As a Christian minister, I apologize to the campus community for for my well‐meaning but misguided brothers who bore the signs on White Plaza yesterday.
You recall them, no doubt. They bore such charming slogans as “The sin and the sinner go straight to hell together,” and “Warning: Fornicators, Drunkards, Thieves, Adulterers, God Haters, Liars, HOMOSEXUALS — JUDGMENT.”
I know you find it hard to believe, but they were under the impression that they were acting with kindness and even love. They were trying to tell you something important in the best way they could think of.
Unfortunately, their method undermined their message.
To them, and to all the sign‐bearers scattered across the campuses of America, I direct the next few remarks.
I know you are doing your best to honor God, but when you bring such signs onto campus and provoke students you are not accomplishing your goal.
In fact, I suspect that a careful consideration of the Bible will lead you to rethink your actions.
Always be prepared to give an answer to everyone who asks you to give the reason for the hope that you have. But do this with gentleness and respect, keeping a clear conscience, so that those who speak maliciously against your good behavior in Christ may be ashamed of their slander. 1 Peter 3:15–16, NIV
Gentleness and respect may have been your aspiration, but the messages on the signs belied your intent. You may not understand why, but people found your messages extremely disrepectful. Respect is measured by the recipient, so if an entire community tells you that you are acting in a way that they find offensive and insulting then you must take them at their word and rethink the way that you communicate your message.
Conduct yourselves wisely toward outsiders, making the most of the time. Let your speech always be gracious, seasoned with salt, so that you may know how you ought to answer everyone. Colossians 4:5–6, NRSV
My brothers, I humbly suggest that you acted with a great lack of wisdom, as anyone who has spent time ministering on the college campus could have told you. Indeed, we would have made the point with great fervor. Something like this happens once or twice every year and it always detracts from the work of God on campus — I have never once seen it help.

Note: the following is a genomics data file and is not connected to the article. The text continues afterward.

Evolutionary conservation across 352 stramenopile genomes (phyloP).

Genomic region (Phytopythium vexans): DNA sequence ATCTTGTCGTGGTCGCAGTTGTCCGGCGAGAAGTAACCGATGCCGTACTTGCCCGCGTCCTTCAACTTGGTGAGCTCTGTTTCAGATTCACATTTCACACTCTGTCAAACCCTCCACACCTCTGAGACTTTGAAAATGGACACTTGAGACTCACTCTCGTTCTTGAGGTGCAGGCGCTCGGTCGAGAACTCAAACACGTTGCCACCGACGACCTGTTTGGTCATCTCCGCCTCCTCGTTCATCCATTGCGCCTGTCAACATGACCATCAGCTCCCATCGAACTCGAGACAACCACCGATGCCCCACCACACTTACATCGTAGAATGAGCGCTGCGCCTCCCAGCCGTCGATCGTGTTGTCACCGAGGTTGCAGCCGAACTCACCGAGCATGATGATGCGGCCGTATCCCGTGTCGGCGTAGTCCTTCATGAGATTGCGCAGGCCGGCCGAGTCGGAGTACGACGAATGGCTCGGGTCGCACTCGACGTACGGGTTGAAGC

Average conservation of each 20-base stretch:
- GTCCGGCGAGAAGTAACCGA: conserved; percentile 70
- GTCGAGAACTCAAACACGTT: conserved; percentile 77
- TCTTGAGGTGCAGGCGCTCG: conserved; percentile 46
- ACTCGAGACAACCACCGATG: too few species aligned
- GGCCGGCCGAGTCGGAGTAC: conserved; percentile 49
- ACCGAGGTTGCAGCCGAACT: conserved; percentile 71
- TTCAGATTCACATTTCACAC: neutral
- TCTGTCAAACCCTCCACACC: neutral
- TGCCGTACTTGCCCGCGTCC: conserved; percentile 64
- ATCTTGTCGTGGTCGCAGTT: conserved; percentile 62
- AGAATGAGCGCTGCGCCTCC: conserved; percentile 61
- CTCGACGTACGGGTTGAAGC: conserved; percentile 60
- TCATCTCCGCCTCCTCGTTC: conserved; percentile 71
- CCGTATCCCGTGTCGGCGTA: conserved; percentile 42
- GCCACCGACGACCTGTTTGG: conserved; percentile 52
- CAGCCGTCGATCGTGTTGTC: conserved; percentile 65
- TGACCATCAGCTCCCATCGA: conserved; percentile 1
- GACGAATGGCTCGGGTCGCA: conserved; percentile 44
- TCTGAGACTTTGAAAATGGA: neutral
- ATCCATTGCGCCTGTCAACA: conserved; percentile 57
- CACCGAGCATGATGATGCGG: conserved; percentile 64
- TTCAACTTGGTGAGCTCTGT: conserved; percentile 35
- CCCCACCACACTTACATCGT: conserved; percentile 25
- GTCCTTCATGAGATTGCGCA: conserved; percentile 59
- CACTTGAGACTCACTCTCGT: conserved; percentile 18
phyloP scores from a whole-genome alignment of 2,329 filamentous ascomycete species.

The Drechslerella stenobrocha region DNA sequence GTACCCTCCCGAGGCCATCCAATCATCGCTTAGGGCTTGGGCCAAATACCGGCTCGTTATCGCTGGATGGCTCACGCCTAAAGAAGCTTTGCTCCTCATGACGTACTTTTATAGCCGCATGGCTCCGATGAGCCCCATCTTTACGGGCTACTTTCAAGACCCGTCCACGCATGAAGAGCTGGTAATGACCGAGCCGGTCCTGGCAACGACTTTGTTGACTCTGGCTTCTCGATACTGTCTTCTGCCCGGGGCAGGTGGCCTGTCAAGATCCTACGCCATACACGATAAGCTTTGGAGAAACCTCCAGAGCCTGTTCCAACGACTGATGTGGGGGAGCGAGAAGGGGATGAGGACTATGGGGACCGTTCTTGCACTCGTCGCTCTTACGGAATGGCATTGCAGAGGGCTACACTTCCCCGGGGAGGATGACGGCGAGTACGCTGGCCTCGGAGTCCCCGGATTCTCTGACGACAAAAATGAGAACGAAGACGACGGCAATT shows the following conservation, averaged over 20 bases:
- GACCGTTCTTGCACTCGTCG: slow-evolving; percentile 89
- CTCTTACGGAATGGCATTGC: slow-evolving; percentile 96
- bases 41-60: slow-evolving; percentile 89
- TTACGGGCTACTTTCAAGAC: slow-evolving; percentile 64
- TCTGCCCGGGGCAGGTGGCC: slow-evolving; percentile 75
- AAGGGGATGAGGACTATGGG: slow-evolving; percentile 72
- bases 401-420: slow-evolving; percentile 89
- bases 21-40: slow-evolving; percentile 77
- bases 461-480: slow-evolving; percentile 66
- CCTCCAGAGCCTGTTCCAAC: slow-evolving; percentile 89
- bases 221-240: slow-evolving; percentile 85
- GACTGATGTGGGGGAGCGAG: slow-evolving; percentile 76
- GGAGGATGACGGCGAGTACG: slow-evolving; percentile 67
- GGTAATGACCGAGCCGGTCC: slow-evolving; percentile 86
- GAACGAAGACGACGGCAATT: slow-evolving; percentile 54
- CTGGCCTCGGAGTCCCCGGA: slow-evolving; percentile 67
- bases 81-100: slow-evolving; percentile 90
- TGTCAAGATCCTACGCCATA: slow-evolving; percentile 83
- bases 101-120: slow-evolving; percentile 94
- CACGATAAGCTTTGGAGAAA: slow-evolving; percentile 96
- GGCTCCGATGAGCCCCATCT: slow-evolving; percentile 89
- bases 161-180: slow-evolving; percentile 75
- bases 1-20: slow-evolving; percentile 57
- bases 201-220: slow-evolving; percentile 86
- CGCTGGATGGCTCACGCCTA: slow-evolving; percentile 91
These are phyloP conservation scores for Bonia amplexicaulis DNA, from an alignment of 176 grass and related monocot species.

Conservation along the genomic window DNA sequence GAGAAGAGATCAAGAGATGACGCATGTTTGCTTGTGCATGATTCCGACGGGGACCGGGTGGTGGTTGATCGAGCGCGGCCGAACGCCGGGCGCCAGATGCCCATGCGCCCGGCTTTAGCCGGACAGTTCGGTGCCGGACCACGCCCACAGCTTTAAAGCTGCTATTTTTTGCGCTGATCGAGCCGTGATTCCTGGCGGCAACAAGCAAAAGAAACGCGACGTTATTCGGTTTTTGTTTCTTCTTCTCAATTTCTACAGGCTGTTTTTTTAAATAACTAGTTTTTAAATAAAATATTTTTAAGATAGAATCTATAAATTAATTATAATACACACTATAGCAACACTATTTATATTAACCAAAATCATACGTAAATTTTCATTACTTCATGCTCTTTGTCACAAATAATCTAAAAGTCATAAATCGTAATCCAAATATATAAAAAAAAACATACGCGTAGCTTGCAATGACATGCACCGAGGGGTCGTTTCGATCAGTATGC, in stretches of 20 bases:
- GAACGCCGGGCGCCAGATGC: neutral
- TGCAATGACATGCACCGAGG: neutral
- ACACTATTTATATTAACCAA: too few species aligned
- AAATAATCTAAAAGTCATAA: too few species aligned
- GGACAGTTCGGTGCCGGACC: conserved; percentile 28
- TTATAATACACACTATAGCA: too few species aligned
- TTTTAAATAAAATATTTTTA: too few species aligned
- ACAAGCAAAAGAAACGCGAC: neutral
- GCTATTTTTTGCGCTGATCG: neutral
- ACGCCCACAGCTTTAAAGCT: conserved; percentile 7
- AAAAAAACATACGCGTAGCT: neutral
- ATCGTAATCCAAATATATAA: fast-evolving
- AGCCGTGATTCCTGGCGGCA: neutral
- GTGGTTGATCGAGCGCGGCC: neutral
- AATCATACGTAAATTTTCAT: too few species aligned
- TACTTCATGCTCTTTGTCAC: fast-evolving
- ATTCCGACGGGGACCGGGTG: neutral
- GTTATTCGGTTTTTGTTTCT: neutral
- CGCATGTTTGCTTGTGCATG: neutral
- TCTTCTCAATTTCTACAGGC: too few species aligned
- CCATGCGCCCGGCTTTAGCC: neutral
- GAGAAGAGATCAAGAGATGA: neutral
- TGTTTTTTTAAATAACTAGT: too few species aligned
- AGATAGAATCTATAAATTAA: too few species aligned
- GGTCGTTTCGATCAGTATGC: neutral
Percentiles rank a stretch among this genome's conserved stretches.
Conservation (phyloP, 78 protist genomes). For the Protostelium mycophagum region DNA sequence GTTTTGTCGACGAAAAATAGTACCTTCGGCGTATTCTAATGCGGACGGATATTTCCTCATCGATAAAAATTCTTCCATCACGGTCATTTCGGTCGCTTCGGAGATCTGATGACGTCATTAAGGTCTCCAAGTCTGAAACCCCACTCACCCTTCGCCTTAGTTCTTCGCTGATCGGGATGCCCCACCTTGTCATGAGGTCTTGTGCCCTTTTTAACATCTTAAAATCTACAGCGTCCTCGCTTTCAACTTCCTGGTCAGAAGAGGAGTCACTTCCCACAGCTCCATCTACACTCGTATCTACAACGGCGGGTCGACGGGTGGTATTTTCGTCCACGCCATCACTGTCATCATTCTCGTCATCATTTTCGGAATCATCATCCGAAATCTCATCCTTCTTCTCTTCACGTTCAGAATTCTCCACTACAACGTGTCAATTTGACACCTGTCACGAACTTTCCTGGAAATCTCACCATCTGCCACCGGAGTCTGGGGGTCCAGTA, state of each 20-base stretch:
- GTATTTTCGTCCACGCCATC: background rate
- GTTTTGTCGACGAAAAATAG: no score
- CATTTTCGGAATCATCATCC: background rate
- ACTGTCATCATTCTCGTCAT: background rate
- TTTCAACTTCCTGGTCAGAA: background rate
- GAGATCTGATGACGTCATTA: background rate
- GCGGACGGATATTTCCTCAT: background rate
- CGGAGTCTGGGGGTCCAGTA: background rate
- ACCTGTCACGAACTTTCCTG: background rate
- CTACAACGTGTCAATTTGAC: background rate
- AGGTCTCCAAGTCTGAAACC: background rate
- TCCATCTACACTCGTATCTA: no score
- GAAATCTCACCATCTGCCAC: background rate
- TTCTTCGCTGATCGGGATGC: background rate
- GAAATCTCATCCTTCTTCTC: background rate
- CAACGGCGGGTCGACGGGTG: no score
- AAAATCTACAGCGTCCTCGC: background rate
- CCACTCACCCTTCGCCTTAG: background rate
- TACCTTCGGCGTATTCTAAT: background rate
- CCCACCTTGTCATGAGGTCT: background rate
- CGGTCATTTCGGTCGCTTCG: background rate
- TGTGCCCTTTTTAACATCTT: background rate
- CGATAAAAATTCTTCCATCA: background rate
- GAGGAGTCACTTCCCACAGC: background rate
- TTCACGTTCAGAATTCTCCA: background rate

If you doubt the effects of your visit, I direct you to the unofficial Stanford blog’s perspective on your actions.
If any place will not welcome you and they refuse to hear you, as you leave, shake off the dust that is on your feet as a testimony against them. Mark 6:11, NRSV
And this, to me, is the clincher. Jesus told his disciples to move on when people didn’t want to listen. And that’s the model we see throughout the New Testament, particularly in Paul. Paul, contrary to his reputation, was very canny and was a master at non‐intrusive evangelism. He sought to preach in places where people expected to hear preaching. He went to synagogues, philosophical venues, and lecture halls and talked to people who were ready to listen.
And so while I applaud your intentions, I beg you to rethink your evangelistic strategy and see if there is not a wiser way to engage students with the claims of Christ.
And to the campus community I reiterate my apology. They meant well, but they acted in a way that caused many of you to have a lower opinion of Christ and His followers than you did before.
Earlier today I was reading an article about Einstein’s religious views and I was struck by the following comment: “I am a Jew, but I am enthralled by the luminous figure of the Nazarene.”
If your perception of Christ is shaped largely by the sign‐bearers and others like them, then I urge you to look at Jesus yourself. Read the gospels and ask around in your dorm. I promise that you will find some Christ‐followers who would love nothing more than to have a respectful conversation with you and help you to see why Jesus is still worshiped after these many years and across these many miles.